Sell-Side Technology of Tomorrow: Cross-Asset Trading Solutions for the Front Office

What will the future of cross-asset trading solutions look like?

The answer isn’t simple. What form the cross-asset solutions will take in their end state is yet to be determined. But now—with adoption of cross-asset trading technology on the rise in some asset classes and stages of the trade lifecycle on the sell side—is the time to address the interest in this space.

Today’s COVID-19 crisis highlights the imperative to better meet clients’ needs through automated services, tailored to specific segments. If sell side front office silos are extreme, or if the technology isn’t adequate, achieving these goals can be particularly challenging.

The Trajectory

Electronic trading is growing in prominence, across asset classes (though at varying speeds). E-trading’s growth over the past decade spurred sell-side institutions to develop electronic capabilities, but these were largely housed within asset classes or product silos. Factors like differences between asset classes, legacy technology stacks, or verticals within banks stood as impediments to adopting cross-asset technology more broadly or with significant speed.

The current sell side ecosystem is shifting from bespoke front office technology (for specific asset classes or products) to cross- or multi-asset trading technology. Well publicized recent cross-asset electronic moves include the cross-asset execution and platform division announced by UBS in October 2019 and Citi’s May 2020 announcement that it is developing an end-to-end digital strategy and execution plan for its electronic factors. Among the factors driving the interest in multi-asset platform are market structure, with continued growth in electronic trading and an evolution of execution protocols (both order-driven and quote-driven); the economics of sustained cost pressure to reduce spend and complexity associated with e-trading; clients’ demand for insights and innovative offerings in areas like portfolio trading; growing interest in the insights available from giant data sets; and increased transparency to meet risk and regulatory requirements.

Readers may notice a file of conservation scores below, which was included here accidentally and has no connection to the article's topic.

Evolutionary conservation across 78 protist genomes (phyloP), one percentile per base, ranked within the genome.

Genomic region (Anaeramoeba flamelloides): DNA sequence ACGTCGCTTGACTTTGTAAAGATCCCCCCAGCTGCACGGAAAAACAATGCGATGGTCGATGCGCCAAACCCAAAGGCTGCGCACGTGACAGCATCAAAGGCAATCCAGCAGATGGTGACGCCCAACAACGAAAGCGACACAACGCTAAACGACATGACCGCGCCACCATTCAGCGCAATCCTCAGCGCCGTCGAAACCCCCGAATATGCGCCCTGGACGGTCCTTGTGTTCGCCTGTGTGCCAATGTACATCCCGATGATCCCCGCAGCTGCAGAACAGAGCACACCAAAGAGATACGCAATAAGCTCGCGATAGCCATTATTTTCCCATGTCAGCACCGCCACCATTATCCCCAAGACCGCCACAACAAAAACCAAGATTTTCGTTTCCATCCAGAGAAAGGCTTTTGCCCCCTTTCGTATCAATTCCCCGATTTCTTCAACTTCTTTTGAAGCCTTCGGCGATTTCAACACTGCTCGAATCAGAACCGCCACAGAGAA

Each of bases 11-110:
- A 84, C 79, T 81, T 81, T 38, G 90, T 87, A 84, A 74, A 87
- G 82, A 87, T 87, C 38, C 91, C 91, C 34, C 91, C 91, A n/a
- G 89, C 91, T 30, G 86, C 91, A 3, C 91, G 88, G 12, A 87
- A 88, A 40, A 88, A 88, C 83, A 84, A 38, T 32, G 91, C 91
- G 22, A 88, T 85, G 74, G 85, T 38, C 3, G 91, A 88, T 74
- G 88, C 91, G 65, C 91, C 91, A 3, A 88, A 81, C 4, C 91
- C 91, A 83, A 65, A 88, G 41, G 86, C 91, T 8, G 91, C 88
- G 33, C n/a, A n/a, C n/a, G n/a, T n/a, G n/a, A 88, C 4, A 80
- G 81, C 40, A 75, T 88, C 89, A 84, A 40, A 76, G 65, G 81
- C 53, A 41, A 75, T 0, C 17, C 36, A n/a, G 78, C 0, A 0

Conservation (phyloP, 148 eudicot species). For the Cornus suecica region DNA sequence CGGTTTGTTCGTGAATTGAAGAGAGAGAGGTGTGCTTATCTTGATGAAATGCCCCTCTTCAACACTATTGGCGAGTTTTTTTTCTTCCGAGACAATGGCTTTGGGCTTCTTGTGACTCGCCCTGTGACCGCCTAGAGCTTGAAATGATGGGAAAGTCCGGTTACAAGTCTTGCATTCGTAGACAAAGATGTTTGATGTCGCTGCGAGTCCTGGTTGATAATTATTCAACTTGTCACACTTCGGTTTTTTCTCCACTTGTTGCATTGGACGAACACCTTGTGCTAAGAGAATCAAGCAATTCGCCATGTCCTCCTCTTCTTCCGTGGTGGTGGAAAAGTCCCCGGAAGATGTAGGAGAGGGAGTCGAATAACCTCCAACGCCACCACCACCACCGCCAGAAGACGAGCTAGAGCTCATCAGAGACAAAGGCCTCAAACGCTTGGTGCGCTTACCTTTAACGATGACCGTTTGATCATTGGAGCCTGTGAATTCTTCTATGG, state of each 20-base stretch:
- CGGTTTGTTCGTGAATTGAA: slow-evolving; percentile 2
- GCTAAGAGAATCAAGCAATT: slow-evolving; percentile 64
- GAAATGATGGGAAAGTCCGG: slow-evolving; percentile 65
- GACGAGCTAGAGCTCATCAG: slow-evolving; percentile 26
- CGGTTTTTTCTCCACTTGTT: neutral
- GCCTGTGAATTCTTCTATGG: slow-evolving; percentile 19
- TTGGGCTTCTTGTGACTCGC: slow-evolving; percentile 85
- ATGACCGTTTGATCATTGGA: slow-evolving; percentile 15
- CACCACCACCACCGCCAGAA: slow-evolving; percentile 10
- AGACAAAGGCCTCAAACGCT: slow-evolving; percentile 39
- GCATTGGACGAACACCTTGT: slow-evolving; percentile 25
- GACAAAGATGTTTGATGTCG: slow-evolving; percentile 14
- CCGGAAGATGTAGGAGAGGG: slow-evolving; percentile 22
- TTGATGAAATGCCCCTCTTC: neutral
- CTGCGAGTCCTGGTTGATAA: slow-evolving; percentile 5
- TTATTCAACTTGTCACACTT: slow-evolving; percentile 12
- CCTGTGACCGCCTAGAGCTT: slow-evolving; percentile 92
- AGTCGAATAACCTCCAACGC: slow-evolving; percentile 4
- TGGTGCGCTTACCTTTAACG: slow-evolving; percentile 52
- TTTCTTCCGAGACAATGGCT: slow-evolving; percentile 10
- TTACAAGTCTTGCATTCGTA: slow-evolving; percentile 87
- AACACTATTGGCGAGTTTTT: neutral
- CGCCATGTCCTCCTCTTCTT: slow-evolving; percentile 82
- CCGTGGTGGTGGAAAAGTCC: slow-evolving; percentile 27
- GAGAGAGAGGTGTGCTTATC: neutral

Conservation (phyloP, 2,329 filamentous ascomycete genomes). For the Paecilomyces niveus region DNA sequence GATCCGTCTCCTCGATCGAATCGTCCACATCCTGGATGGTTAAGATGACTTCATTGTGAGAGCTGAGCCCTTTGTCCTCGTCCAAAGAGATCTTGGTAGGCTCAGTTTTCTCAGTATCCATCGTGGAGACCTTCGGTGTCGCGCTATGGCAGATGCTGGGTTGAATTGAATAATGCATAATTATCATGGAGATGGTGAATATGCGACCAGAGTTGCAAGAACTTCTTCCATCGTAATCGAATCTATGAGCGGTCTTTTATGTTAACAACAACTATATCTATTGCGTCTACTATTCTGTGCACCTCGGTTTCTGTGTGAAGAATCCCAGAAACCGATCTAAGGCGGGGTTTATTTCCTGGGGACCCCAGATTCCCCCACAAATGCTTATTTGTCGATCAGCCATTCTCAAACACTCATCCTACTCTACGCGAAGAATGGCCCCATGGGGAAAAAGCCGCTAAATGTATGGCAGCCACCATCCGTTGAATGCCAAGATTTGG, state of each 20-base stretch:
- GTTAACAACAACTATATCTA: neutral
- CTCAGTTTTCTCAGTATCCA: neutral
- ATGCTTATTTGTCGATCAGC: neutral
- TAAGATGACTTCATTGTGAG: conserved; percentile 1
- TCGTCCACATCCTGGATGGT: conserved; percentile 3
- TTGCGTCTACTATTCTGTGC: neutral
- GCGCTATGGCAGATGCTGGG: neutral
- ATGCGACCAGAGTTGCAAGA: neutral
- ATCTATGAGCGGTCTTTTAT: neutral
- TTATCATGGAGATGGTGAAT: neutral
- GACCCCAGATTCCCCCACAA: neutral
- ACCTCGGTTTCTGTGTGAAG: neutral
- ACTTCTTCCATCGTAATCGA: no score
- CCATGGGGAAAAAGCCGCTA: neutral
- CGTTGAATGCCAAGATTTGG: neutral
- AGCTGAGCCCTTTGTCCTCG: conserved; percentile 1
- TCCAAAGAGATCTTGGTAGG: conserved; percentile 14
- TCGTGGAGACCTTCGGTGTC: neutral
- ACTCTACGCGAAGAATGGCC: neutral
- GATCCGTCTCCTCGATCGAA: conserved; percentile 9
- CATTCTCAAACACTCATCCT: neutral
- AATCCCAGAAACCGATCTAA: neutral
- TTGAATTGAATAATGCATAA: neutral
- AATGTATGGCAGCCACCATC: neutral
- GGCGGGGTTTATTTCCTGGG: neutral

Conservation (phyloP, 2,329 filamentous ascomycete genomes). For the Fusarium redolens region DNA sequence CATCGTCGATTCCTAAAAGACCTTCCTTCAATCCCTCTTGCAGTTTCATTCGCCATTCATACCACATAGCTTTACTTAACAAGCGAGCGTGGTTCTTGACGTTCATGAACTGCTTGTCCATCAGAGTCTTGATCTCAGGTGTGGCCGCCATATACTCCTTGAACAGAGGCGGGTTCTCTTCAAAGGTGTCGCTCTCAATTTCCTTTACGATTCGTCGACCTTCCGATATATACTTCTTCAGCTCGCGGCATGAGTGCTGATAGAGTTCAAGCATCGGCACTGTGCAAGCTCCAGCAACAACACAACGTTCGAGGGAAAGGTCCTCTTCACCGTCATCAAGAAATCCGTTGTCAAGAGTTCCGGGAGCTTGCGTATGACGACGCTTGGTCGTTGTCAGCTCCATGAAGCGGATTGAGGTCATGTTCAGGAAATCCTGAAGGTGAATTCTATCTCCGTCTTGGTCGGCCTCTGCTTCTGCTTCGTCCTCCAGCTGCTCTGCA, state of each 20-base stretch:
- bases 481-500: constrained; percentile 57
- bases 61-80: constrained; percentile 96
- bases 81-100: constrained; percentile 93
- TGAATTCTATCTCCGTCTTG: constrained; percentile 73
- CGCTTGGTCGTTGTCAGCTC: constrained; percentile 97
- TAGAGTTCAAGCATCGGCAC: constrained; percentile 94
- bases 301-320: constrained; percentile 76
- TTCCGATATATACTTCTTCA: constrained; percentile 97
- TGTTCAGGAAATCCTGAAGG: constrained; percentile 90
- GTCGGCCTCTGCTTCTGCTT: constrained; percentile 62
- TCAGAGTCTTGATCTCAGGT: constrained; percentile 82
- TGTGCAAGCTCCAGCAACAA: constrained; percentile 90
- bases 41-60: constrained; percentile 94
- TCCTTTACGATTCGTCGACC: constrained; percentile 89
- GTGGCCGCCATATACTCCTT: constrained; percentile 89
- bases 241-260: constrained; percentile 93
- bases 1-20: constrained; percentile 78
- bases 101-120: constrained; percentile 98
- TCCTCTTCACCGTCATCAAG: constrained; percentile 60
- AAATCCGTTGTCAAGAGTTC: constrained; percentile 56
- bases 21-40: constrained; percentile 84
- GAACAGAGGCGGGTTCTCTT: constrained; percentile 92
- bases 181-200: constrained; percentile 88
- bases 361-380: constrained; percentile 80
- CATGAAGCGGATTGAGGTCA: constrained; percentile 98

The Vendor Landscape

The sell-side vendor landscape includes large and smaller vendors that offer a range of options, from asset class-specific providers to broad-based providers, and other emerging providers. Functionalities include connectivity, data/analytics, execution, order/trade management, post trade, and pricing/risk management.

Some sell-side technology firms have built their cross-asset offerings through acquisition, often expanding first to related asset classes (e.g. moving from US equities to EMEA equities) or expanding to the derivative of an underlying cash instrument that vender already covers. Organic growth may pose challenges, though, when vendors attempt to expand across asset classes or to different parts of the value chain. Vendors are consolidating assets in order to broaden offerings. The rolled-up firms may be packaged into one solution or a similar technology stack; alternately, the acquired firms may continue to function as separate entities.

Vendors that will be highly effective will take an open ecosystem approach, facilitating access and integrating tools and data from outside their ecosystems; provide a consistent architectural framework that presents a unified front office technology stack across asset classes, allowing for clear understanding of overall exposures and insights, while lowering costs of tech development and maintenance; and develop modular solutions that integrate proprietary development and vendor solutions. As vendors develop next-gen, cross-asset business and technology, those that provide banks with capabilities (such as transaction cost analysis, execution algos, and client and venue connectivity) across a range of asset classes will be well positioned.

The Road Ahead

To move beyond the limitations and to maintain electronic services across more asset classes and with more capabilities, sell-side institutions must carefully consider:

· Strengths: What unique strengths inform an institution’s e-trading value proposition and go-to-market strategy? What differentiation does cross-asset trading provide?

· Target clients: Who are the target clients for e-trading? What are the needs of clients in each segment? Can cross-asset trading capabilities improve client services or unmet needs?

· Technology stack: What’s the existing state of an institution’s stack? Consider if the cost and complexity of either adopting or developing new cross-asset trading technology will yield a suitable payoff—and if the institution is able to appropriately prioritize the initiative.

· Market structures: What differences in market structures may limit the ability to trade across asset classes (e.g. credit and futures) without sacrificing accuracy, for example?

The pace of cross-asset technology on the sell side is sure to vary, but dealers are clearly taking steps to build and maintain electronic services across a growing set of asset classes and capabilities.

About the Author

Brad J. Bailey is the Capital Markets Research Director at Celent, based in the firm’s New York office. He is an expert in electronic trading and market structure across asset classes and is a recognized thought leader in emerging front office technology, data analytics and capital markets fintech.

Featured image: ©JamesTeoHart